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What Is I-9 Employment Eligibility Verification?

What Is I-9 Employment Eligibility Verification?

It's a typical scenario at businesses around the country: You need to hire staff quickly, and potential employees arrive with great recommendations. They have all the skills and qualifications for their positions. While it's tempting to hire them on the spot and show them to their desks, don't move so fast. You need to complete Form I-9, Employment Eligibility Verification.

What is an I-9 form? It's a document that both you and the employee must sign attesting to their ability to work legally in the United States. You don't need to submit it to the IRS or any other government agency. You are, however, required to keep it on file for every employee who you hire.

In addition to signing the I-9 forms, a potential employee must show certain documents to prove his or her eligibility to work in the United States. The complete list of documents that an employee can show to prove their eligibility for employment is included on the back of the I-9 form, but some common documents that nearly everyone has that meet the I-9 requirements include the following:

Establishes both identity and employment authorization:

  • U.S. passport
  • Permanent resident card or alien resident card
  • Establishes identity only:

U.S. driver's license

  • School ID card
  • State ID card
  • Voter registration card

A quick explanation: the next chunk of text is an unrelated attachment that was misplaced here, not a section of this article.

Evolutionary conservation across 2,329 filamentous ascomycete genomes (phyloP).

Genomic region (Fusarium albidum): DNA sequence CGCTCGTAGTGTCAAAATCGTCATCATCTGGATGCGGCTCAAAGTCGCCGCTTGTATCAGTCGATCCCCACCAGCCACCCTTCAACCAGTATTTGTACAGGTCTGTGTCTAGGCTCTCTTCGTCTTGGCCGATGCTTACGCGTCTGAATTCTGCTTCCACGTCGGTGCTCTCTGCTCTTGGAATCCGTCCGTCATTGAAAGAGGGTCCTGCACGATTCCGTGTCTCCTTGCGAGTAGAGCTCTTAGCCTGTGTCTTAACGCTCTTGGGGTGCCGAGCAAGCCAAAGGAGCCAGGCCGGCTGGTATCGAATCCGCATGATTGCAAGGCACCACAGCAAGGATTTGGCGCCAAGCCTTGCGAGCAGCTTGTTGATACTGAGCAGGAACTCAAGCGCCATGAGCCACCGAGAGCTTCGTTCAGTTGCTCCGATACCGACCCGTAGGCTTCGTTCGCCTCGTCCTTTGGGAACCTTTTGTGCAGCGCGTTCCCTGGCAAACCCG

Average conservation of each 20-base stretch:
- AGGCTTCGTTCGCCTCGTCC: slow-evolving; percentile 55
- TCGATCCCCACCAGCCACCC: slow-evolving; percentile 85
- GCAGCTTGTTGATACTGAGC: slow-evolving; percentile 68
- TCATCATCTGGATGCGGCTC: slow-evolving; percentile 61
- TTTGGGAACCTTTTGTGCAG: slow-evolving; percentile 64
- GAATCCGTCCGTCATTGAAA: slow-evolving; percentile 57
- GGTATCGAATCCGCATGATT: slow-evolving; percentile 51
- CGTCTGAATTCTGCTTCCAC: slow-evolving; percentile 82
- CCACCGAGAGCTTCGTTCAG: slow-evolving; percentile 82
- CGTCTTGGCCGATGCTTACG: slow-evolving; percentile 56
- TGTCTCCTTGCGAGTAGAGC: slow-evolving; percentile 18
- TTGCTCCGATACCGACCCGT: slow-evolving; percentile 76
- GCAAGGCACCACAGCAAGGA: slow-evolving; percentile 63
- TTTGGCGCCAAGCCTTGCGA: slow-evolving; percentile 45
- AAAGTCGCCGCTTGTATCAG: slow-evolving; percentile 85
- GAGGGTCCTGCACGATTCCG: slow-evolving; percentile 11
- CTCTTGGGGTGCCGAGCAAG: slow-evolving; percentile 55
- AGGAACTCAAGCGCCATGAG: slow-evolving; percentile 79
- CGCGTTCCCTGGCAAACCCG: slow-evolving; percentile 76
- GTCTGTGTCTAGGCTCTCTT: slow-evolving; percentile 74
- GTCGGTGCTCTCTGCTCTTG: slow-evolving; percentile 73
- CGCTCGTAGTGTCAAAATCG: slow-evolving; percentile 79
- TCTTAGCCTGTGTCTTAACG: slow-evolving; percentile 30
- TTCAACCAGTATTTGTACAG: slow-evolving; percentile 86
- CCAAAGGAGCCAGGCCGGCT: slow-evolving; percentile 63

• Military ID card
  • Establishes employment authorization:

Social Security card

  • Original, certified birth certificate
  • This list is not compehensive, and there are additional conditions, so be sure to read the details on the form.

Employer Responsibilities

The employer who signs the I-9 form must examine the documents presented at the time of employment. Your signature verifies that you looked closely at the documents and that they appeared to be in order.

You can't specify which documents someone can or can't show to apply for a job. Any documents from the list on the I-9 form can be accepted, as long as there's at least one document that proves identity and another that establishes employment authorization.

Many companies photocopy the documents submitted as part of the I-9 process, and while that's not required, it is a good idea. If questions arise later, you can demonstrate that the employee did indeed provide you with the required documents. Under no circumstances can you keep the original documents; these must always be returned to the employee immediately after examination and/or photocopying.

Maintain Good Records

Even if you hire only one or two employees, it's important to keep good records for each employee. Establish folders for employment records, I-9 forms and other documentation such as performance reviews, hours worked, job descriptions and more. If there's ever any question about your company's compliance with employment law, having the records handy will save you a lot of time and headaches later.

Finally, as with all government forms, be sure you are using the latest version. Further information is available on the official USCIS site.

Our firm provides the information in this e-newsletter for general guidance only, and does not constitute the provision of legal advice, tax advice, accounting services, investment advice, or professional consulting of any kind. The information provided herein should not be used as a substitute for consultation with professional tax, accounting, legal, or other competent advisers. Before making any decision or taking any action, you should consult a professional adviser who has been provided with all pertinent facts relevant to your particular situation. The information is provided "as is," with no assurance or guarantee of completeness, accuracy, or timeliness of the information, and without warranty of any kind, express or implied, including but not limited to warranties of performance, merchantability, and fitness for a particular purpose.

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